JF: Yeah, it's organic. A lot of these things happen to you, as well, you know. It's like Paul Klee said, remember that the picture looks at you! Just because you're doing the music, don't say that the music isn't doing you as well, because it does!

If there was a button here labelled "Destroy everything you did before Island", I'd press it. Because, it has nothing to do with what I'm trying to do. It happened, and it seems to interest other people, and I'm flattered by their interest (puzzled but flattered), but I don't need it myself. I haven't got any of this stuff myself. My boys have got things I haven't heard for years and years, and if any of this stuff crops up I tend to give it to them. Having had a couple of divorces, your stuff get stuffed in tea-chests and garages, and it never all gets collected or sorted.

DP: It's bad enough just moving - I have stuff I haven't seen in 15 years. It's pretty grim.

JF: (Laughter) True enough.

DP: A trivia question on the covers. Back to the Vertigo era. The first album has a poem on the sail...

JF: Ah! I wonder what that says... did I ever know? Did anybody decipher it, do any clever people speak Chinese?

DP: Well, I spoke with a woman at work who speaks Chinese, and she gave me a literal translation of the words, and then tried to convey to me the sense of it. She said it's a poem, sort of a description of the scene shown on the cover. As I tried to render it into English based on the words she translated, it comes across sort of like this: "The moon in the evening sky flickers upon the heart of the small lake, casting intertwined shadows of broken branches. Through the opening between the rocks, the wind comes blowing, mixing up the leaves of the apple trees."

JF: How very wonderful - how very nice!

DP: Who wrote that - do you know?

JF: Oh, no. It was the artist who did that, and won an award for the cover. Being cynical, it could be that it was simply taken from a Japanese print, or "100 poems and their poets", or something like that. Or, they may have done it, I just don't know. But, I like it - it's really nice.

DP: It's rather pretty.

JF: Yes, it is. Could you jot that down and let me have it?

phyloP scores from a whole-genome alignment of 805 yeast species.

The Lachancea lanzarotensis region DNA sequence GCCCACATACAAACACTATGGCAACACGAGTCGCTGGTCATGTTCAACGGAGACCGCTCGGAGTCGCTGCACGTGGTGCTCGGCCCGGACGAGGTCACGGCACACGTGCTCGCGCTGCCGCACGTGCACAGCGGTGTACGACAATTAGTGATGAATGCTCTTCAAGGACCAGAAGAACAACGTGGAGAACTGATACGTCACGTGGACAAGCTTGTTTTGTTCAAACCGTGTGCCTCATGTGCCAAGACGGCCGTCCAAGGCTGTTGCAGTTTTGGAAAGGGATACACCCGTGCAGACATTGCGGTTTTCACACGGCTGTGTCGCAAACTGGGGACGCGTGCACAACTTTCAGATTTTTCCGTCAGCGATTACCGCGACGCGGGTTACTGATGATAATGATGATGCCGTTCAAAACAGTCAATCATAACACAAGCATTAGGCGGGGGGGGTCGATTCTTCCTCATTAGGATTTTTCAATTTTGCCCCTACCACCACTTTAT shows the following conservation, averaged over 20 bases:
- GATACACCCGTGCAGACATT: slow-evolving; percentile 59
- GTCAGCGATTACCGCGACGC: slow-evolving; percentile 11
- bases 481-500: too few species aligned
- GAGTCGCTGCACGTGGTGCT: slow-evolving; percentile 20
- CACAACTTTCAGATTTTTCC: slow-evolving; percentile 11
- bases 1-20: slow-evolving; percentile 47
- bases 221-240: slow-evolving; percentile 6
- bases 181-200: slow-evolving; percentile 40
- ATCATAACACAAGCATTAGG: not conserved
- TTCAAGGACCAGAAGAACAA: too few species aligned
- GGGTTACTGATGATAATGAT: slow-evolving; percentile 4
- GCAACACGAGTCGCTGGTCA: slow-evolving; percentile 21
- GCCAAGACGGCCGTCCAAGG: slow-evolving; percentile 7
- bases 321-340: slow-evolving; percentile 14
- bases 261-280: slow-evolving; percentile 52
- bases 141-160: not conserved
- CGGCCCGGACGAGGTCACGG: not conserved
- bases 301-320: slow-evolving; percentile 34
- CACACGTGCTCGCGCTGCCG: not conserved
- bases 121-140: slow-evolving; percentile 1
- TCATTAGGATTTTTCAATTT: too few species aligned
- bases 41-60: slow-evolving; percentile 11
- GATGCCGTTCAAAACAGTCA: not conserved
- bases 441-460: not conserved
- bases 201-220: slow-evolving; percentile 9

DP: I'll do that.

JF: Thank you. I'm pleased with it - it's all to do with The Traveller, the first song we did, Glyn, Tony, and myself. The first we did as a song. And, so, it was a sort of talisman - had an extra power, being the first step on the long journey. I'm pleased, it's nice, and doesn't say "Arsenal for the Cup" or something like that.

DP: (laughter). No, it's meaningful, and it's appropriate for what the image on the cover is trying to say.

JF: Yes, I like it.

DP: On the more recent albums, Gary Davis noticed that on both Breathing the Storm and Distant Echoes, thematically the songs all run together except that in each case there's a break between number 5 and number 6. Almost as if you'd been organizing it in the same way that it would have been done to go on a two-sided LP. He wondered if that was a conscious choice on your part.

JF: Yes, it was. Well, I just think in two sides. I need a breather. And, I hope that everybody would want a breather. I like the rest, and the quiet in between. Apart from anything else they did, it gives you two beginnings and two ends - it's very satisfying to have that. I wouldn't be against having four pieces, or three pieces. It'd be extremely nice, having three beginnings and three end. Anyway, yes - deliberate!

DP: You mentioned earlier, possibly doing Eclipse - would that be the whole album, or the three tracks which ended up on Reflections?